I’ve been telling myself that it’s time I put this particular mother issue away. I’ve been telling myself that grieving is natural but that I don’t have the strength to see the process through.
I have fought and wrestled with my thoughts. I’ve gone over every dusty corner to try to remember who she was. Did she ever tell me? It bothers me that I know so little about her but then I think, Faith, let it go. You can’t do this girl, not right now. Wasn’t it yesterday that she was alive, tall, standing in the doorway making you quake inside? February 2nd, 1992, 10:30 pm you ran out of that house and never went back…but you still…quake.Â Twenty-four years and youÂ still look over my shoulder, still watch the bedroom door, still question your worth, still have something to prove.
The lady in the apartment upstairs was making a lot of noise coming home late. I knew she I was hearing the neighbor, but I still had to look over my shoulder and make certain no one was behind me. I put the paint brush down and looked over my shoulder until finally my neighborÂ quieted down. In just a few hours we’ll do that ritual again. It doesn’t matter who lives up there, their footsteps will be counted and I’ll try to tell myself I’m okay, then I’ll look over my shoulder.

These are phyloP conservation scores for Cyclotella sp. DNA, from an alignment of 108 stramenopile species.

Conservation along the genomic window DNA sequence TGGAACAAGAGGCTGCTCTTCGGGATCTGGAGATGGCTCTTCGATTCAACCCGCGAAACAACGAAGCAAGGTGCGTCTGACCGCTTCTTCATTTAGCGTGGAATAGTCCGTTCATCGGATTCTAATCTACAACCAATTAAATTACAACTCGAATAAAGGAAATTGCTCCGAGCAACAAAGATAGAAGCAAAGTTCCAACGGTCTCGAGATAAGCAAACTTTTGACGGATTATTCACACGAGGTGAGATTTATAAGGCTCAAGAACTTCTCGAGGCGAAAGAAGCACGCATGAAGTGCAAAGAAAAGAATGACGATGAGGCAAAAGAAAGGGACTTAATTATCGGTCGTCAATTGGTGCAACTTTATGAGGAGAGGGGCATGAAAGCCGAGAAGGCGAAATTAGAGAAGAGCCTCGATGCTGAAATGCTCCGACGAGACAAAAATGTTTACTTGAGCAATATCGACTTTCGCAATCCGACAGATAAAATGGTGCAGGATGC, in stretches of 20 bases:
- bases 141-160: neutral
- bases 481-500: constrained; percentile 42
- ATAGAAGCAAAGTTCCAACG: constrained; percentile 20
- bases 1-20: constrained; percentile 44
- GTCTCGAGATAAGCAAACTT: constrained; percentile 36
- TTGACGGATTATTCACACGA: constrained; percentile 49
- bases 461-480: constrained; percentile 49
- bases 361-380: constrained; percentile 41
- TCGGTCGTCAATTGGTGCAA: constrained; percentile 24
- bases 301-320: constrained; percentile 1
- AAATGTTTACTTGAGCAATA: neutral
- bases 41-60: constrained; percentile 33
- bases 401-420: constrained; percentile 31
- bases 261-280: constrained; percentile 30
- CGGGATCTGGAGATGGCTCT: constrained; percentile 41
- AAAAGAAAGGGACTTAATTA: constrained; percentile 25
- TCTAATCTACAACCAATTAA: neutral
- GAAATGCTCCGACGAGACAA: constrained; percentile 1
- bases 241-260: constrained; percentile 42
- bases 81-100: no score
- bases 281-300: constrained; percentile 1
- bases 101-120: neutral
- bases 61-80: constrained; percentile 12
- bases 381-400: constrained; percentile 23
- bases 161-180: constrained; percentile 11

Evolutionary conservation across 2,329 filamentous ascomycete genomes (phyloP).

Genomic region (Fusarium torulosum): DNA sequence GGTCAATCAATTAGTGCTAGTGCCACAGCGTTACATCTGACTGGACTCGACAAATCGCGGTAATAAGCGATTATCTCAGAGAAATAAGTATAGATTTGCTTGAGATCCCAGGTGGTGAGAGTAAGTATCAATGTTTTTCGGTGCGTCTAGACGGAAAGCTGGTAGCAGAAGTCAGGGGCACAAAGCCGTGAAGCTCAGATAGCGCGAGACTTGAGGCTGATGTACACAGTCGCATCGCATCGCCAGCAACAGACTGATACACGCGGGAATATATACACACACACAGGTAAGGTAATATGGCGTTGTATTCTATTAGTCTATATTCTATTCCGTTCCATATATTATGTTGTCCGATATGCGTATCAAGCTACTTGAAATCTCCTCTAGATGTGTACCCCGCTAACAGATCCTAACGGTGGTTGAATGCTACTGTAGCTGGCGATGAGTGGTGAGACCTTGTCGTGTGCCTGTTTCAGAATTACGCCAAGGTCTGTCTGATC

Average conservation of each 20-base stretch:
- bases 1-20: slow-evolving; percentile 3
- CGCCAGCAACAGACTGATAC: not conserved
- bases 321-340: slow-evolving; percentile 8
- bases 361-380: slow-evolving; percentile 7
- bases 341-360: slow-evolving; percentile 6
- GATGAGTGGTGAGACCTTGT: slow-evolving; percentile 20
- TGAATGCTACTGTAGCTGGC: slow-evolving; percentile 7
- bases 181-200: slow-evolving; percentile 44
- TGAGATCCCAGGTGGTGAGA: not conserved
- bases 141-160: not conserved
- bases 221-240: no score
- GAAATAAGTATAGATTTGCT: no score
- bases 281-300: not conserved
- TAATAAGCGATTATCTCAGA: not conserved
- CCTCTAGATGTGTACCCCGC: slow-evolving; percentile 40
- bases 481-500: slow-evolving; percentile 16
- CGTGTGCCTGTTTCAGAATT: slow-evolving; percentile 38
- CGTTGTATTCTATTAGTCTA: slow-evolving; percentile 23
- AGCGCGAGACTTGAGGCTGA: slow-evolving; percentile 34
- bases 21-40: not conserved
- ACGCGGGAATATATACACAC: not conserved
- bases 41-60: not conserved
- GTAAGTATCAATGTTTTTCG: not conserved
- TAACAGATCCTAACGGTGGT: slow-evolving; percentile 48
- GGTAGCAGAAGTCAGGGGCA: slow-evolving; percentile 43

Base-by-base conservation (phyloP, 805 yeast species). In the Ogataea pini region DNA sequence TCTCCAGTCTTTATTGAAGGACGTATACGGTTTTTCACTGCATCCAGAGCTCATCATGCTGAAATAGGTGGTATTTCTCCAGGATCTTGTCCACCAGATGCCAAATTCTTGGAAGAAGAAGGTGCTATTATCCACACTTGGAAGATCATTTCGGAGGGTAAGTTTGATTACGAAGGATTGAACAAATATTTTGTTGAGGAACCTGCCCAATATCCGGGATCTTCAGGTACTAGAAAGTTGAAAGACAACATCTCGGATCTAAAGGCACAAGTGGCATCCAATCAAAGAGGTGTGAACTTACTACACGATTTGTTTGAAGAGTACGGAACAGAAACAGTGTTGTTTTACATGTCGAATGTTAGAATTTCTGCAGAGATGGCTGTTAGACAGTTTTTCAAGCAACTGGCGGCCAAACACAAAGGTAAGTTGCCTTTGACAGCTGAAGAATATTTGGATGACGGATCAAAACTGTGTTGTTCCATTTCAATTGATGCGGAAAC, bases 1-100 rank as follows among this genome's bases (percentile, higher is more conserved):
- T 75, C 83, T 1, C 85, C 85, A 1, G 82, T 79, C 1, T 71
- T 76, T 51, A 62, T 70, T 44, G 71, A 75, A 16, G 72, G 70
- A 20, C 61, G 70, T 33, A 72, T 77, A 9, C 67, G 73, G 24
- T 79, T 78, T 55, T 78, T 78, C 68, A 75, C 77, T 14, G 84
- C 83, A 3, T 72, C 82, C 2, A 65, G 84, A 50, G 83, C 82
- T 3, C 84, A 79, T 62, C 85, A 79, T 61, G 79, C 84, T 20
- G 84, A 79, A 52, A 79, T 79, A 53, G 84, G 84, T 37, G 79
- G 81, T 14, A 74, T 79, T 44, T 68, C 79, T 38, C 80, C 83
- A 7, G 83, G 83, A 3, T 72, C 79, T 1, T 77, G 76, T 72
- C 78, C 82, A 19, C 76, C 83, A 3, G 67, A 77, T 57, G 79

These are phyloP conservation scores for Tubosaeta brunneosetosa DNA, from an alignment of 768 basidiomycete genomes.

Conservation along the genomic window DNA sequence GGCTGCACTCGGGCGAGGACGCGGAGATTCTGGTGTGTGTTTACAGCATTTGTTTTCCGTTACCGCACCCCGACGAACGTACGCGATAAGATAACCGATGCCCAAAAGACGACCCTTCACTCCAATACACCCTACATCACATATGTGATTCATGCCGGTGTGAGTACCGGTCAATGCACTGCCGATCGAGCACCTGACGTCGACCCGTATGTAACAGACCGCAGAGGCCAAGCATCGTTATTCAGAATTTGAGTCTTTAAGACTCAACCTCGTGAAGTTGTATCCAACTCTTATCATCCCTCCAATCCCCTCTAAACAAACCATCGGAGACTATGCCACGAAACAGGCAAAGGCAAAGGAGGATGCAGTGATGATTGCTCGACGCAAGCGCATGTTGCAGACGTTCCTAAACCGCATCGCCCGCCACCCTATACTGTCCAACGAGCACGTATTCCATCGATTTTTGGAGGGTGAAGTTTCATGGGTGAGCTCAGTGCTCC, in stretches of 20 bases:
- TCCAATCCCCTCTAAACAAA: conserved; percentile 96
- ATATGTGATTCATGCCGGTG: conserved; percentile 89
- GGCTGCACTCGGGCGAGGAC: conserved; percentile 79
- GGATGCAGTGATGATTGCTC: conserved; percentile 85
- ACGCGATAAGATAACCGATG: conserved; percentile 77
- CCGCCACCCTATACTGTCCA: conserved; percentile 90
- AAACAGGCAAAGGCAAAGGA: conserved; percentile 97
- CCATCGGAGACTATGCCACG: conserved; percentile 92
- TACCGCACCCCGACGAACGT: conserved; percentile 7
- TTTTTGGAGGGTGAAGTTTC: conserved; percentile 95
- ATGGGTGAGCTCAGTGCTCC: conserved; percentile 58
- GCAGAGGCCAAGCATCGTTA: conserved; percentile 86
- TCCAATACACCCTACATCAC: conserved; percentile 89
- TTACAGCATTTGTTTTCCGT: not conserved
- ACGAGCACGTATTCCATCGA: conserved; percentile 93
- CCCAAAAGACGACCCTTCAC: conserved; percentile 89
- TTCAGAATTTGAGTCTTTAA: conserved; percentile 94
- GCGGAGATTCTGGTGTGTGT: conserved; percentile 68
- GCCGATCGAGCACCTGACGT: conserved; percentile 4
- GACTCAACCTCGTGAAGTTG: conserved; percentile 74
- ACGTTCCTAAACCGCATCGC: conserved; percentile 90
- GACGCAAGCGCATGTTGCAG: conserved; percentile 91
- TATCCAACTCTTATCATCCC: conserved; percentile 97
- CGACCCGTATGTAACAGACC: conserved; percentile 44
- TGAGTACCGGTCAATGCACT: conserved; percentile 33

I need not worry about running into motherÂ in public, but I run into her every time I look in the mirror and every time I undress, remove my shoes, see an elephant, see a grey business suit, see the color mauve. I see her. Sometimes it’s okay but other times I wish for release.
I grapple with the desire to let her go without saying something positive about her. Man, had she just shut up one time!! She talked the entire time she beat us as if hitting us wasn’t enough she had to talk and talk and talk. She said I make her out to be an Ogre.Â She said I never say anything positive about her, so I sit with the guilt of saying only bad. I use to tell her that the bad out weighs the good and so that’s what I see when I look at you. Of course I paid dearly for such truths but I refused to say differently. Even when provoked I’d tell her the truth. In the thirdÂ grade she asked me to write in to a magazine to enter her in the ‘mother of the year’ award. I laughed and said, I only call you Super Mom because you told me to.
Oh mother, mother, mother. Is there no end to your hands fondlingÂ my brain? Â How long will it take before I decide that enough is enough? The first step is deciding that I know enough about you, more thanÂ I ever needed to know. I can’t keep grasping at the wind and putting false hope in the idea that there’s a redeemable part of you I can hold safely.Â I refused to withhold the truth when young and I refuse to do it now. I know more about you than I ever needed to know. It does me no good to go searching for tidbits so I can add sugar to your acidic legacy.